Seventeen of the 25 men who would make the '92 Olympic team received money from U.S. Swimming last year. Biondi was tops at $54,970—and, like Jager, he probably earned several times that from other sources. From there the list goes down to 18-year-old high school freestyler Joey Hudepohl of Cincinnati, who received $1,608. (College swimmers and high school swimmers bound for college could receive up to $2,500 for the year and still retain NCAA eligibility.) Dave Wharton, who made the Olympic team in the 400 individual medley and 200 butterfly, received $39,721; Stewart, $34,832; Jager, $32,041.
"The program worked so well we ran out of money," says Jeff Dimond, U.S. Swimming's director of information services. "We put the carrot out there, and more people went out and reached it than we anticipated. There was $800,000 available to men and women swimmers this year. We wound up $80,000 in the hole."
Jager and Biondi—especially Jager—lobbied for all of this and more. Why did U.S. swimmers have to retire young? Some athletes mature late. In other sports, in fact, most mature after their college years. What is the best age for an American swimmer? No one knew, because no one had ever kept on swimming. Not full-time. Other countries kept their swimmers active. Why couldn't the U.S.? These were the questions Jager and Biondi asked.
"I saw the potential of older swimmers," Jager says. "The Europeans were getting older and older and winning more and more. They were keeping their champions active while we were replacing ours every four years with high school kids. I swim the 50 meters, where a hundredth of a second is important. Wouldn't experience be important in that kind of race? It seemed logical."
"If you've been around the block, you know how to go around the block," Biondi says. "And this way, I think our sport has much greater appeal for the public. You get a name, and you keep it. Before, people had to learn a whole new set of names every four years. This way you can keep the names in the sport."
Biondi remembers seeing Peter Rocca, a personal hero of his and the silver medalist in the 100-and 200-meter backstrokes in 1976, trying to come back in 1984. Rocca was out in the world, working a job, trying to train at the same time. At a dual meet at Cal, unattached, he was forced to start along the wall, not from the blocks, swimming in the extra lane that is used to accommodate the backwash. What was this? Was this the way to treat a champion?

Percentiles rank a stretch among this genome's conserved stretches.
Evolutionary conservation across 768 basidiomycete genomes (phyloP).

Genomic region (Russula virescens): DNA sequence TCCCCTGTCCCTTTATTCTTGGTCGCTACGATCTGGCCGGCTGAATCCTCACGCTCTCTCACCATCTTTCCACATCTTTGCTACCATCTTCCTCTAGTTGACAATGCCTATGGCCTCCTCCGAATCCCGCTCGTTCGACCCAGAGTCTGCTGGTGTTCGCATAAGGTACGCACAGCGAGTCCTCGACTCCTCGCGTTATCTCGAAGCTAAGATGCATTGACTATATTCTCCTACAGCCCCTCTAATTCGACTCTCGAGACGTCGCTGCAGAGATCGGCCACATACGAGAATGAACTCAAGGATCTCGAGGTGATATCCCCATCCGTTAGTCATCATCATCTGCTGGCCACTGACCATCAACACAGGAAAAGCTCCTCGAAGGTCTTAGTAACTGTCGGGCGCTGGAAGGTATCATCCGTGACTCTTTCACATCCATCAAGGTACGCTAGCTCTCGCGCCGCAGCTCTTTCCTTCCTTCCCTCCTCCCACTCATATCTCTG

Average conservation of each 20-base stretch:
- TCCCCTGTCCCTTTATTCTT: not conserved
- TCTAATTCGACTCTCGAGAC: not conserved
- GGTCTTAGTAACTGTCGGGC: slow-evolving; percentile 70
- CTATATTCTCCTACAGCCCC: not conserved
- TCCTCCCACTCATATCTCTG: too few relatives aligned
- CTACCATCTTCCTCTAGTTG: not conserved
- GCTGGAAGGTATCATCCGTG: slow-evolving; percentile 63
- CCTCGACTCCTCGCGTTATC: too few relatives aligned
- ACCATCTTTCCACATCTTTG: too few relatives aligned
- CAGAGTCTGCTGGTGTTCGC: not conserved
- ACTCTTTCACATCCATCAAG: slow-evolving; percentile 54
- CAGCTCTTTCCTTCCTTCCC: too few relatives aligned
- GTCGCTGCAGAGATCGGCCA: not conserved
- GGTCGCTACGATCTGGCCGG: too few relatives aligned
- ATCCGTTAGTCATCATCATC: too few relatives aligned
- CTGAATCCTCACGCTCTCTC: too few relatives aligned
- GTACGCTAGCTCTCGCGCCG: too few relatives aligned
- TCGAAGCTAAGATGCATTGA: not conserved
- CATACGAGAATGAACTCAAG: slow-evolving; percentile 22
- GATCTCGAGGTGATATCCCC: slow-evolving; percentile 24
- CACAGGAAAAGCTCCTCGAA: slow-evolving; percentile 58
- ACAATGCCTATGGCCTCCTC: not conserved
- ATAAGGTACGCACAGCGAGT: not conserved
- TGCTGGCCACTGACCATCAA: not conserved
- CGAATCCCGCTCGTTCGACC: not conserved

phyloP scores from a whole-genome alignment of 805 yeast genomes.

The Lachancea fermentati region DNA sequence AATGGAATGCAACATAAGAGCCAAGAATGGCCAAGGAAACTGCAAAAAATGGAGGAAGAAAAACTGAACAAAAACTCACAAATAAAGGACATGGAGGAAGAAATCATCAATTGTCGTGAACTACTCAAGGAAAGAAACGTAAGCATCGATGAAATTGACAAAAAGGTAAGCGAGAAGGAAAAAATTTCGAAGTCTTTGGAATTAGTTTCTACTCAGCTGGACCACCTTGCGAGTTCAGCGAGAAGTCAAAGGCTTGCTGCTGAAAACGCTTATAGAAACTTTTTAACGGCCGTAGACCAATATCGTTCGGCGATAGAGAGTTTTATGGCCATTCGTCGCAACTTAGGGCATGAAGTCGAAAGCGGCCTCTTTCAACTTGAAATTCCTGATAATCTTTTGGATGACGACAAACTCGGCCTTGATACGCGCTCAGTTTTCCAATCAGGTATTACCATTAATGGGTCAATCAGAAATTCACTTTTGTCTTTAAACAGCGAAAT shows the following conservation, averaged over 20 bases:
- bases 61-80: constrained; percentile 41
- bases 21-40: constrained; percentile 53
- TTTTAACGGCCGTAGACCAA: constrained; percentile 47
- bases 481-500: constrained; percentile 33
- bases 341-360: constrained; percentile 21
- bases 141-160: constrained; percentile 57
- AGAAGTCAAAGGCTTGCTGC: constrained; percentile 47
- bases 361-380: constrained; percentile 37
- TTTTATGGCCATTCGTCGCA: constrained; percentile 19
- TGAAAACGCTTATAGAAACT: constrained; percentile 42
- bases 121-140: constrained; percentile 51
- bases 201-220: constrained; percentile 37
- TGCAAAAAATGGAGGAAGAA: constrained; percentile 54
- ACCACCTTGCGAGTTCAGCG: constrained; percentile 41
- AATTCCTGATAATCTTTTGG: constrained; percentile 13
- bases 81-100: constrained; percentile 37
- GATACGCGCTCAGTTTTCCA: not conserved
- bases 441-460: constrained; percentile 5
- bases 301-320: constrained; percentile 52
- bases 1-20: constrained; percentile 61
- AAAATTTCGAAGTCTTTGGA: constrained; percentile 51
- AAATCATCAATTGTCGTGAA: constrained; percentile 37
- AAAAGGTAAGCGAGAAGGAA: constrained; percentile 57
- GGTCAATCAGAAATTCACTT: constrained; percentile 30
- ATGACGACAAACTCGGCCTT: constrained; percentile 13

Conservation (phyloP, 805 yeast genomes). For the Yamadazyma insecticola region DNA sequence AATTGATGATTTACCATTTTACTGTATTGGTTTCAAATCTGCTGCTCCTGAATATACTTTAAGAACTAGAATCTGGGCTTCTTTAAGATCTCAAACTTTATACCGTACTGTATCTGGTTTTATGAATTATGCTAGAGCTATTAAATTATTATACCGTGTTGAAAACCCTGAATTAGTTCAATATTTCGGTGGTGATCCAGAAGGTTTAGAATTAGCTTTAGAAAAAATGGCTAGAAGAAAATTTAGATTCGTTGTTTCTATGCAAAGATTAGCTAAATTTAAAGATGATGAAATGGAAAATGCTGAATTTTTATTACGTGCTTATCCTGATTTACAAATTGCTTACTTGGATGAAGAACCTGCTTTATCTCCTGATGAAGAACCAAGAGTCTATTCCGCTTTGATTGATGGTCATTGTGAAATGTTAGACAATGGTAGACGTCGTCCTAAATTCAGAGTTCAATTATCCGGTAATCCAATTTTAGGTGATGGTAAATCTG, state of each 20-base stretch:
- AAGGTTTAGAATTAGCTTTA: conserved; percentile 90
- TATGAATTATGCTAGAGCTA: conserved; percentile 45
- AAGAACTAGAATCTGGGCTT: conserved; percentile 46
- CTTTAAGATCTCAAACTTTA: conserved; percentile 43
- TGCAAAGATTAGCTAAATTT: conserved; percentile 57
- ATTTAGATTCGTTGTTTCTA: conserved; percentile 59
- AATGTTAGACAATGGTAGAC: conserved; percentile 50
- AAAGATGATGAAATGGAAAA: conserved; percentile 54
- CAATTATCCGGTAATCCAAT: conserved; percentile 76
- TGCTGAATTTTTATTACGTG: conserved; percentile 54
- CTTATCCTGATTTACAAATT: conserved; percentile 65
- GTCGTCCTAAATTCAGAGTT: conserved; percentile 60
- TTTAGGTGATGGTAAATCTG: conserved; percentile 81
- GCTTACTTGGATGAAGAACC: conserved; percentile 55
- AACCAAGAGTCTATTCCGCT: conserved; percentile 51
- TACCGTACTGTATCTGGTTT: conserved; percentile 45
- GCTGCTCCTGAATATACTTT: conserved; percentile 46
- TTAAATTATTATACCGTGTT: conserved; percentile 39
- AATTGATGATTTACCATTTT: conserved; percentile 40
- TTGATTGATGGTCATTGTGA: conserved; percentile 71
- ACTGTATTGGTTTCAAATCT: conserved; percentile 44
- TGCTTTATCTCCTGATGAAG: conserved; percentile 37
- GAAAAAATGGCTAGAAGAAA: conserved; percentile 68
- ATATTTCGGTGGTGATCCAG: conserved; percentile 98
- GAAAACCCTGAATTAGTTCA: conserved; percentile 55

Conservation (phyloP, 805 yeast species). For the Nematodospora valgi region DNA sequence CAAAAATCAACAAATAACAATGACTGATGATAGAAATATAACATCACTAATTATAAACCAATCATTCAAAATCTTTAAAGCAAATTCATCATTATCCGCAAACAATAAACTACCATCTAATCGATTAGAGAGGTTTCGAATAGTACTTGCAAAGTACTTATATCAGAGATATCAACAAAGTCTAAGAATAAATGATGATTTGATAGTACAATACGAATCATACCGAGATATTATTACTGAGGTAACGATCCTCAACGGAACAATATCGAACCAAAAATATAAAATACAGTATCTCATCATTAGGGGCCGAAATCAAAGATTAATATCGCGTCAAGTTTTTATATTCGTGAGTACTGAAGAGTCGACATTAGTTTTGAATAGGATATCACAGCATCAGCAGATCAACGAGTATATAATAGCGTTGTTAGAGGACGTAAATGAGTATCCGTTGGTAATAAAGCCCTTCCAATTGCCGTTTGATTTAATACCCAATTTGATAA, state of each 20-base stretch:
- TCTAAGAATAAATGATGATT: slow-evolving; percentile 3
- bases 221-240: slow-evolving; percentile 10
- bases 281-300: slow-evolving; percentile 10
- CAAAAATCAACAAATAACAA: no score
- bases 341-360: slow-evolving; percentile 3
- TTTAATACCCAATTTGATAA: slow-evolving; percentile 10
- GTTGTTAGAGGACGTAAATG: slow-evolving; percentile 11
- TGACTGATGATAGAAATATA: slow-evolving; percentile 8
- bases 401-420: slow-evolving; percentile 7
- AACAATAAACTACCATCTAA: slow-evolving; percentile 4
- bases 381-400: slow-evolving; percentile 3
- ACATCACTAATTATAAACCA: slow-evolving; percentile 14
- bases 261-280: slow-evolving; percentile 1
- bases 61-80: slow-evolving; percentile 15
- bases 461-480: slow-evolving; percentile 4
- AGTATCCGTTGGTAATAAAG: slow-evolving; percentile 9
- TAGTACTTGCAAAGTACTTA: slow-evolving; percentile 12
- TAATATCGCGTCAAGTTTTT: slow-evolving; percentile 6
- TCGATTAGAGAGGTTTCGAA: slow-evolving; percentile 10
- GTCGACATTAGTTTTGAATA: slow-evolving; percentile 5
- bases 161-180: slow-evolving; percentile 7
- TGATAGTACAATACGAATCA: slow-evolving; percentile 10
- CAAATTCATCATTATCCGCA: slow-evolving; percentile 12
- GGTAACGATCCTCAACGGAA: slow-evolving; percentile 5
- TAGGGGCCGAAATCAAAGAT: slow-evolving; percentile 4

"There's still a lot that has to be changed," Biondi says. "They still have rules that are the same for an Olympic champion and a 14-year-old, who has nothing else in his or her life except swimming. They will say, for example, that a swimmer has to swim in meets A and B if he wants to swim in meet C. The rule is the same for me as it is for the 14-year-old. What if I only want to swim in meet C? That happened to me in Bonn. I wasn't allowed to swim because I couldn't make the other two meets. They say, 'The rules are the same for everyone.' But here I am, doing the interviews and all of the rest, and the 14-year-old doesn't have to do any of it. Are we the same now? It's been a shock to me."
Biondi worked the celebrity circuit for 16 straight months after his '88 triumphs, traveling everywhere, speaking to youth groups and businessmen, opening supermarkets and endorsing what was available to be endorsed. He eventually moved into those exhibition races against Jager. He hustled. Jager also hustled. Jager thinks that because of the economic changes in the sport, the next generation of swimmers may not have to hustle as much.
"I think by 1996 the sport will be really changed," says Jager. "I think it will all be very professional and the money will be a lot better. The money now—if you can make $25,000, it can take you off the edge. If you don't have the times, the performances, though, to make the money, it still can be very hard. Ask Roque Santos."
Santos, a 24-year-old breaststroker from Chico, Calif., is a look at how hard it still is for an older swimmer to make the Olympics. Last year he received no money from U.S. Swimming, not qualifying under any of the standards in his event, the 200 breaststroke. His initial move toward Barcelona was to drop out of the University of California so he could devote all of his time to training. His second move was to beg. He printed up a flier, topped by a picture of himself standing next to Biondi. The flier requested donations to help a local boy join Biondi in the Olympics. He sent it to as many friends as he could find, then sent it to strangers. His mother was embarrassed. He told her not to worry. He raised $5,000 from 32 people, sending them all thank-you notes and promising to keep them apprised of his progress.
Santos has moved to Washington, D.C., to train with Barrowman, the world's fastest breaststroker and his top rival, at Curl-Burke Swim Club. Luckily his college roommate is going to Georgetown Law School, and he is able to share an apartment with him virtually rent-free. Luckily another friend has an uncle who gave Santos a 1976 Volvo station wagon. Luckily the station wagon has stayed in one piece.
All this was done with Santos having no sure place on the team, just a chance to qualify. At the U.S. trials in Indianapolis in March, Santos finished first in the 200 breast, at 2:13.50, nipping Barrowman and qualifying for the $1,500-a-month Olympic assistance dole. "I started thinking this was great," he says. "I said I could live like this for a long while. I was rich. Then I started thinking about kids I had gone to school with. They were out in the world, making a lot more than $18,000 a year. I'm still down there near the poverty level.
"You know, though, you don't do this for the money. You do this for the Olympics. I'm just glad I'm going. It's what I wanted to do. There are a lot of people I know who did all this and didn't make the team. And they still owe a lot of money."